A Shout in the Ruins
By Kevin Powers
A stunning novel about violence, power and love from the acclaimed author of The Yellow Birds.
'achingly relevant' - Grazia
'Confirms Powers as a significant talent' - Guardian
A stunning novel about violence, power and love by Kevin Powers, the acclaimed author of The Yellow Birds and winner of both the 2012 Guardian First Book Award and the Hemingway/PEN Award.
A nighttime whipping in a lamplit barn.
A ruined leg tossed onto a pile of discarded limbs.
A hand snuffing out a desperate cry behind a bedroom's locked door.
In A Shout in the Ruins, Kevin Powers returns to the battlefield and its aftermath, this time in his native Virginia, just before and during the Civil War and ninety years later. The novel pinpoints with unerring emotional depth the nature of random violence, the necessity of love and compassion, and the fragility and preciousness of life. It will endure as a stunning novel about what we leave behind, what a life is worth, what is said and unsaid, and the fact that ultimately what will survive of us is love.
Written with the same emotional intensity, harrowing realism, and poetic precision that made The Yellow Birds one of the most celebrated novels of the past decade, A Shout in the Ruins cements Powers' place as one of the most important novelists of our time.
'Beautifully formed sentences express unsettling truths about humanity, yet tendrils of hope emerge, showing how love and kindness can take root in seemingly barren earth.' - Sarah Johnson, Booklist
Kevin Powers was born and raised in Richmond, Virginia. A former soldier who served with the US army in Iraq in 2004-5, he studied English at Virginia Commonwealth University after his honorable discharge and received an MFA in Poetry from the Michener Center for Writers at the University of Texas at Austin. His debut novel, The Yellow Birds, won the Guardian First book Award, the Hemingway Foundation/PEN Award, and was a finalist for the National Book Award. His first collection of poetry, Letter Composed During a Lull in the Fighting, was published in 2014 and was shortlisted for both the TS Eliot Prize and the Forward Prize.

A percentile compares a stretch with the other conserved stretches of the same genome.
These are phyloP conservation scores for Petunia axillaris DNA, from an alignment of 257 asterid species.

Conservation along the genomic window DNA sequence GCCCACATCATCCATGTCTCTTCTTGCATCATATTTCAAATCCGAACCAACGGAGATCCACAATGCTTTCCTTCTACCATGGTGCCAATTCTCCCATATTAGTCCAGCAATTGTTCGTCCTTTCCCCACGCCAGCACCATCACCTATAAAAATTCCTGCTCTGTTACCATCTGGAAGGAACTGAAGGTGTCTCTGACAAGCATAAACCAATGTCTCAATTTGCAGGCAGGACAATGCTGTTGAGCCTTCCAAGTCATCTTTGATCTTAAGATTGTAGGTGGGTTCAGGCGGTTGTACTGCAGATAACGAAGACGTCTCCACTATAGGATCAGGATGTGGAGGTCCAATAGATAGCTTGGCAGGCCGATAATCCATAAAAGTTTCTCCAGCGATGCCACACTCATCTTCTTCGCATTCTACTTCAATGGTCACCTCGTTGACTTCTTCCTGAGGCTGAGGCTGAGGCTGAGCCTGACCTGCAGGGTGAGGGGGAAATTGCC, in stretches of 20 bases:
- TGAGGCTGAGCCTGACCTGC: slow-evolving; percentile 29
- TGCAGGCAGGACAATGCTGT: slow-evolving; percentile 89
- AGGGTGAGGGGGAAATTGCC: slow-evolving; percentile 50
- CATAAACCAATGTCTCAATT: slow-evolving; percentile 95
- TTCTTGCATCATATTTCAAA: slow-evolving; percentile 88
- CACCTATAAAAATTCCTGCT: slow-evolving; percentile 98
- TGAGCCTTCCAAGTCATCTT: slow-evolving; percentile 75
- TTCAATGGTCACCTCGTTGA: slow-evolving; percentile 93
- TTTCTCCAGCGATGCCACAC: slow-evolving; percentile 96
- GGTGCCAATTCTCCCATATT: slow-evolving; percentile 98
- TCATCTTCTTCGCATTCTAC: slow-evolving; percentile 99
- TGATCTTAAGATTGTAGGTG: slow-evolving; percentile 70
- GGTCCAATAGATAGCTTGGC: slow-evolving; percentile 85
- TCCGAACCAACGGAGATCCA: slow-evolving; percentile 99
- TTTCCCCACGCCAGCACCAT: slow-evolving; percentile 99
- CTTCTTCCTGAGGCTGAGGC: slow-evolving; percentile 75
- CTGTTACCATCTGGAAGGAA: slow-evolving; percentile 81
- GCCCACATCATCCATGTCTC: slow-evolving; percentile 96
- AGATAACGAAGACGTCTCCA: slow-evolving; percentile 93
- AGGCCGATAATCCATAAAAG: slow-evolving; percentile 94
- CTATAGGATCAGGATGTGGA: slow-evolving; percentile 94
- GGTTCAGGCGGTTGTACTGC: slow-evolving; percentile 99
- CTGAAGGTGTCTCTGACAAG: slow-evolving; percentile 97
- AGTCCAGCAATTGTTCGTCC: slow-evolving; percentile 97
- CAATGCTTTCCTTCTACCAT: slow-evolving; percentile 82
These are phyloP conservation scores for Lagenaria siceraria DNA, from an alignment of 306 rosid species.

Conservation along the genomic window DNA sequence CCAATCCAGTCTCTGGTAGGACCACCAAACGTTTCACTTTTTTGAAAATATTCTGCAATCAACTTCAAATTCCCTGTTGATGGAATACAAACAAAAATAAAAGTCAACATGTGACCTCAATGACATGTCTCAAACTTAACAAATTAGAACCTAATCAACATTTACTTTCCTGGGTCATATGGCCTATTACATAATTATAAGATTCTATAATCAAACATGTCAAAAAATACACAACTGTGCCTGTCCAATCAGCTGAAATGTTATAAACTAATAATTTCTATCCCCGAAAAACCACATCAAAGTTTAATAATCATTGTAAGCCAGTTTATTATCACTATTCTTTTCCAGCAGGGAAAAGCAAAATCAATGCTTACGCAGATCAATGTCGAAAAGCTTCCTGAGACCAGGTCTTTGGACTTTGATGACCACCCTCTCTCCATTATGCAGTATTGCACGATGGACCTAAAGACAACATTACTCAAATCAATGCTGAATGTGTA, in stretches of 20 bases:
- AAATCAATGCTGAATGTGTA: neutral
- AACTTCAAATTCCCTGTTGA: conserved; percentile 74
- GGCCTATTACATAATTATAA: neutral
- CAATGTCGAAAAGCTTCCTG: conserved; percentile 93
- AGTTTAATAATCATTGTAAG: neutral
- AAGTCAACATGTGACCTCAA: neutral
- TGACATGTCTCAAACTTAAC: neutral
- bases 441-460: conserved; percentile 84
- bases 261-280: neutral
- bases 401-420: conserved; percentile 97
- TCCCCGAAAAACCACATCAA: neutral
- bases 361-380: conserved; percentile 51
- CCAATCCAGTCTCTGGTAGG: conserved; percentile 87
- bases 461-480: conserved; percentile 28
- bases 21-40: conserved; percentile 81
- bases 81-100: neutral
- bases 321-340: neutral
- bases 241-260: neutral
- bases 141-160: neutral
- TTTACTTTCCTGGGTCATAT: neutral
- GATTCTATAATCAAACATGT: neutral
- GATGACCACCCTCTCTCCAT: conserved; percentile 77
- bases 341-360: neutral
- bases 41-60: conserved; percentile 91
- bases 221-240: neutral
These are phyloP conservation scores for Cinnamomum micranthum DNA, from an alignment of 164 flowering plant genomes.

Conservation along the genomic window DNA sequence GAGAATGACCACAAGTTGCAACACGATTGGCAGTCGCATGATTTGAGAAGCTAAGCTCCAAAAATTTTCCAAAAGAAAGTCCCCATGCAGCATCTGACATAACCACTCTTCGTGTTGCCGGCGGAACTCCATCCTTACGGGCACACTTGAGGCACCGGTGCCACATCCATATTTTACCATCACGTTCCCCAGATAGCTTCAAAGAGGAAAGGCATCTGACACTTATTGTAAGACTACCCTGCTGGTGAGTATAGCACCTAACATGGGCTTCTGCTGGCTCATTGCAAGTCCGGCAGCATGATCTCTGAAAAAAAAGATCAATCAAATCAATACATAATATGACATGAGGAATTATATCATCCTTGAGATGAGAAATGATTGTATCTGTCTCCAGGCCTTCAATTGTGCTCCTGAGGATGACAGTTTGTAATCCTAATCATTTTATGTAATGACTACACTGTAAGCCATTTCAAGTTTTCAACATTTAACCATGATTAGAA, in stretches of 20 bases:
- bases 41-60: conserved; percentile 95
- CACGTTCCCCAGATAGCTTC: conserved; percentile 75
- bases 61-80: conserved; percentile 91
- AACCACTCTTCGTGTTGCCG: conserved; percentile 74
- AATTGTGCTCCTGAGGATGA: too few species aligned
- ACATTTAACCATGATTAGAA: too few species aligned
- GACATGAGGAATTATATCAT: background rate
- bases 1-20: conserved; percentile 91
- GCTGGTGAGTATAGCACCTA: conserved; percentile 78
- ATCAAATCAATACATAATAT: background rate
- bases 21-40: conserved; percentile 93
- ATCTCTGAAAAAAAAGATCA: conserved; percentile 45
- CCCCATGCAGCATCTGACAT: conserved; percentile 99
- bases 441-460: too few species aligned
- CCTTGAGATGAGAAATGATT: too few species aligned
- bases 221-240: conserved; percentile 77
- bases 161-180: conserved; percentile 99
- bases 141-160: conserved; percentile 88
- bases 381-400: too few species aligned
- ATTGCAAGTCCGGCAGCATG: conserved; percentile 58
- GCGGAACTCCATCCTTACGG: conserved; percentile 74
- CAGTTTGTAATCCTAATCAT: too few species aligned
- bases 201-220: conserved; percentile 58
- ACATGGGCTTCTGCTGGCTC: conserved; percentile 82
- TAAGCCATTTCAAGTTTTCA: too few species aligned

- Other details
- Publication date:
15 May 2018
- Page count:
Possesses the same intimate, lyrical power as his haunting debut . . . This is a fine, relevant novel from a notable author. — BookPage
Ranging across time and following several characters whose lives become entangled by chance, family connection and conflict, Powers returners here - with similar, admirable compression - to themes he took up in his celebrated debut, The Yellow Birds . . . A Shout in the Ruins illuminates an entire lost era — Laird Hunt, Literary Review
This second novel, set in Powers's hometown of Richmond, VA, probes the grip of traumatic memory in the aftermath of the Civil War . . . A masterly meditation on our unbreakable connection to a world predicated on cyclical violence. — Joshua Finnell, Colgate University, Hamilton, NY
With a complex structure reminiscent of Faulkner, Powers adroitly weaves his narrative threads together with subtle connections that reinforce his themes of longing for coherence and the continuing effect of the past on the present. An impressive novel of slavery, destruction, and the arduous difficulties of love. — Kirkus
Suitably unvarnished, but not without moments of beauty or deep emotion. A Shout in the Ruins brushes aside myth and romanticism for a clear-eyed look at America. — Shelf Awareness
achingly relevant — Grazia
Confirms Powers as a significant talent. — Guardian
A work of historical fiction that is as unflinching an examination of our capacity for cruelty and violence as his debut. . . Powers packs much into a relatively short work. . . there is no mistaking the intensity of his vision and his ability to conjure up scenes that stick in the mind. . . A novel that memorably illustrates not only the ways in which violence breeds further violence but also the unrelenting power of the past to shape the present. — Sunday Times
Contains moments that burn. — Daily Mail
Beautifully formed sentences express unsettling truths about humanity, yet tendrils of hope emerge, showing how love and kindness can take root in seemingly barren earth. — Sarah Johnson, Booklist